With help from the Linux Foundation's Core Infrastructure Initiative (CII) and the NCC Group, the OpenSSL project has patched a number of moderate- and low-level security vulnerabilities in the latest releases of its software.
The majority of the fixes are related to moderate-severity denial-of-service bugs. Notably, the revised software also protects against a vulnerability in the TLS protocol called Logjam that gained notoriety last month.
As Malwarebytes explains, Logjam was discovered by a group of security researchers and computer scientists. It affects how a Diffie-Hellman (DH) key exchange is deployed on the web which is used to establish session keys between two communicating party.
Specifically, it is a man-in-the-middle attack that's capable of downgrading a connection to 512-bit export-grade encryption. It isn't all that different from the FREAK flaw except that, as researchers note, it applies to the Diffie-Hellman ciphersuites and is a TLS protocol flaw rather than an implementation vulnerability.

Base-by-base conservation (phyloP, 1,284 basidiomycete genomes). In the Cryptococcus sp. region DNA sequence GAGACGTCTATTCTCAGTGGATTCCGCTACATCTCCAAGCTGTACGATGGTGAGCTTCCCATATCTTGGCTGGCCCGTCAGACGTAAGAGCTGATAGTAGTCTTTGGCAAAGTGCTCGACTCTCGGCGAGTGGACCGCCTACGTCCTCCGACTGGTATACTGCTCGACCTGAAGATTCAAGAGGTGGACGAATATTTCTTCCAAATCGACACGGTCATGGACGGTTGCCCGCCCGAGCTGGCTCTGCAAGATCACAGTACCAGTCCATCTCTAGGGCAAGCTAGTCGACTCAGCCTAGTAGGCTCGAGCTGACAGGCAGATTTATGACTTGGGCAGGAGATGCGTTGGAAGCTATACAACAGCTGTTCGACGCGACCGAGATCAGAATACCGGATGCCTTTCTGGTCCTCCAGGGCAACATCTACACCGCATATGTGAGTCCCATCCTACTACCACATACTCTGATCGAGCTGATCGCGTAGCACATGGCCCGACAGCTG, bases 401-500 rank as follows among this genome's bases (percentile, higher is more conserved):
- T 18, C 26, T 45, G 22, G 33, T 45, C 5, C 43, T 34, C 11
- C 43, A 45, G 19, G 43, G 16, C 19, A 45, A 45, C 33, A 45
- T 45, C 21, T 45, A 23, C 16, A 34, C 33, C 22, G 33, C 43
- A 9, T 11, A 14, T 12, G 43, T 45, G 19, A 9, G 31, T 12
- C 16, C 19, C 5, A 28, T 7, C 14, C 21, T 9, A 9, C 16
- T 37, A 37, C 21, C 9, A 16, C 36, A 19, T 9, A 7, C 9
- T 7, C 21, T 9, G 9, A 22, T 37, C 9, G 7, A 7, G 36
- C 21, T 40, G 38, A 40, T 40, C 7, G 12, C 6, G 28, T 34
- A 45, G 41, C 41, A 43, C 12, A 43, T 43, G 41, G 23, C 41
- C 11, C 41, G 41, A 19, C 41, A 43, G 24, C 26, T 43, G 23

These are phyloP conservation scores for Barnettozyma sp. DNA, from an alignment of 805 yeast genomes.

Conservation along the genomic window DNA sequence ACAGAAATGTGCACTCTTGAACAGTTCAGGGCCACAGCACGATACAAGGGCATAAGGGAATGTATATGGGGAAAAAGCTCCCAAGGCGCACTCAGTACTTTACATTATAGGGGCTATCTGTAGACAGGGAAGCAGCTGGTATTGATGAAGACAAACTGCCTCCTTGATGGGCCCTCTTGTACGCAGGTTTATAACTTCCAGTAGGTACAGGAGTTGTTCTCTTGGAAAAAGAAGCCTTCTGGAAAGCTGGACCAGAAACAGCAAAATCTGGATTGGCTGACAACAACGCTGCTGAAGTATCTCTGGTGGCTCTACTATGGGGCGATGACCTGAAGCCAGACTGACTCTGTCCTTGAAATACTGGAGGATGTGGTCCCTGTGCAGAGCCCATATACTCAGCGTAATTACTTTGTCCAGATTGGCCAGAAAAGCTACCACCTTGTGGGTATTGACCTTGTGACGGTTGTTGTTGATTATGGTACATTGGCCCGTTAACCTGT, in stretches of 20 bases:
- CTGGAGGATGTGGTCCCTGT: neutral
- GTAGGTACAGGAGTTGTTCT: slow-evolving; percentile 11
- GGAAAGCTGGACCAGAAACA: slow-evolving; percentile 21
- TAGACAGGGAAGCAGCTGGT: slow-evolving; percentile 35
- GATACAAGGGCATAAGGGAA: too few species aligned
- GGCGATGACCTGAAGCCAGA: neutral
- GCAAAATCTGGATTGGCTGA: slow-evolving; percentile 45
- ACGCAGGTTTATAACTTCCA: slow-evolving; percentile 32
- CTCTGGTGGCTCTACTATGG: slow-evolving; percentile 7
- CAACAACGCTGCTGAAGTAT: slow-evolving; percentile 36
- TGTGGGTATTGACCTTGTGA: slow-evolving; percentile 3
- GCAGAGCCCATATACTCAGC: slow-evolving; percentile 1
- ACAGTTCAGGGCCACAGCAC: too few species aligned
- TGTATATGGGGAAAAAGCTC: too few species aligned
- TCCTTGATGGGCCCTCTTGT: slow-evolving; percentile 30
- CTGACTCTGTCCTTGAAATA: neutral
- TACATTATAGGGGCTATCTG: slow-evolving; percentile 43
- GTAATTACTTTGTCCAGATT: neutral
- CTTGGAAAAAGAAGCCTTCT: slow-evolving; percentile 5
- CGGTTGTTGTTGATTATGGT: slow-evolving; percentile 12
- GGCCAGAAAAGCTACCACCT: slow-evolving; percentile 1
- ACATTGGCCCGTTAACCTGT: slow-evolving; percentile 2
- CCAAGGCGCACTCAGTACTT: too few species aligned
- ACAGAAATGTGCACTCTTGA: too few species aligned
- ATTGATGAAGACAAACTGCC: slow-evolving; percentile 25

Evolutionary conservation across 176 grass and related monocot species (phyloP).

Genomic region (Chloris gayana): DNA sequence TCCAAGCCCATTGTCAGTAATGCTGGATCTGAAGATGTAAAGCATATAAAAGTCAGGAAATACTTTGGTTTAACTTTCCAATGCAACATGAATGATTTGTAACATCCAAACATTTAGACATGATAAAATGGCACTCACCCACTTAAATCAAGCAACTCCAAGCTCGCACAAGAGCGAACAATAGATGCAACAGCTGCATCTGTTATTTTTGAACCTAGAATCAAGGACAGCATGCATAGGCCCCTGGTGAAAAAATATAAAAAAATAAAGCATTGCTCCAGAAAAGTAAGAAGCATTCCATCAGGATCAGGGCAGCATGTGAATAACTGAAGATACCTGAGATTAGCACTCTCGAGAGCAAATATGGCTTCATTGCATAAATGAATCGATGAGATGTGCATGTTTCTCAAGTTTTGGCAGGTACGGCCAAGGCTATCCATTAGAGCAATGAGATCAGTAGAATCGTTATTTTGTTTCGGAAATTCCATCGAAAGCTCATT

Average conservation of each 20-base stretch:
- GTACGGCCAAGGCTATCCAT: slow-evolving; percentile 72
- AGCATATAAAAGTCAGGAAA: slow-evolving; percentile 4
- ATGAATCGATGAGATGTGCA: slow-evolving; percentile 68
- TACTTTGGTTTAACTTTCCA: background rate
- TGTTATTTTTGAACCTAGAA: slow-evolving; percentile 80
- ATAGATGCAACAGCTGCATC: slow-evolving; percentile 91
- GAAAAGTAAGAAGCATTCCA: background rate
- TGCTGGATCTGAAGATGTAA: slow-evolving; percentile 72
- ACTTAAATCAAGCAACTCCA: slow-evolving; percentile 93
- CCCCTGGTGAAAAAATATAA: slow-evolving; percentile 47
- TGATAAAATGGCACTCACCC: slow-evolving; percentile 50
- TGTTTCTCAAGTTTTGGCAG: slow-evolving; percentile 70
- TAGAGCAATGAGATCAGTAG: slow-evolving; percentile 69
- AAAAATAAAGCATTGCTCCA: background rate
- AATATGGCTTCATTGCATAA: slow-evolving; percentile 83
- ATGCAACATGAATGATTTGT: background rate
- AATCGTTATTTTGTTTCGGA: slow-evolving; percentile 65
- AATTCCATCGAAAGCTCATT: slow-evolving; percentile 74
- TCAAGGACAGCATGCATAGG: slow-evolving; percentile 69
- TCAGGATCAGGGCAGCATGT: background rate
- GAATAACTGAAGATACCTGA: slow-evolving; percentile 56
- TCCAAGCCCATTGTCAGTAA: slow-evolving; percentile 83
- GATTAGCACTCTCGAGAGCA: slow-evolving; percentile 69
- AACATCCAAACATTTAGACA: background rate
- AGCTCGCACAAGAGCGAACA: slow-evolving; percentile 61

512-bit encryption was at one time considered quite strong. But as computing power has evolved, it's now possible to crack such a key in a matter of hours using Amazon Web services at a cost of around $100.
The latest version of OpenSSL will reject handshakes with DH parameters shorter than 768 bits, a limit that will be increased to 1,024 bits in a future release.
Those running OpenSSL 1.0.2 are advised to upgrade to 1.0.2b while those using OpenSSL 1.0.1 should upgrade to version 1.0.1n.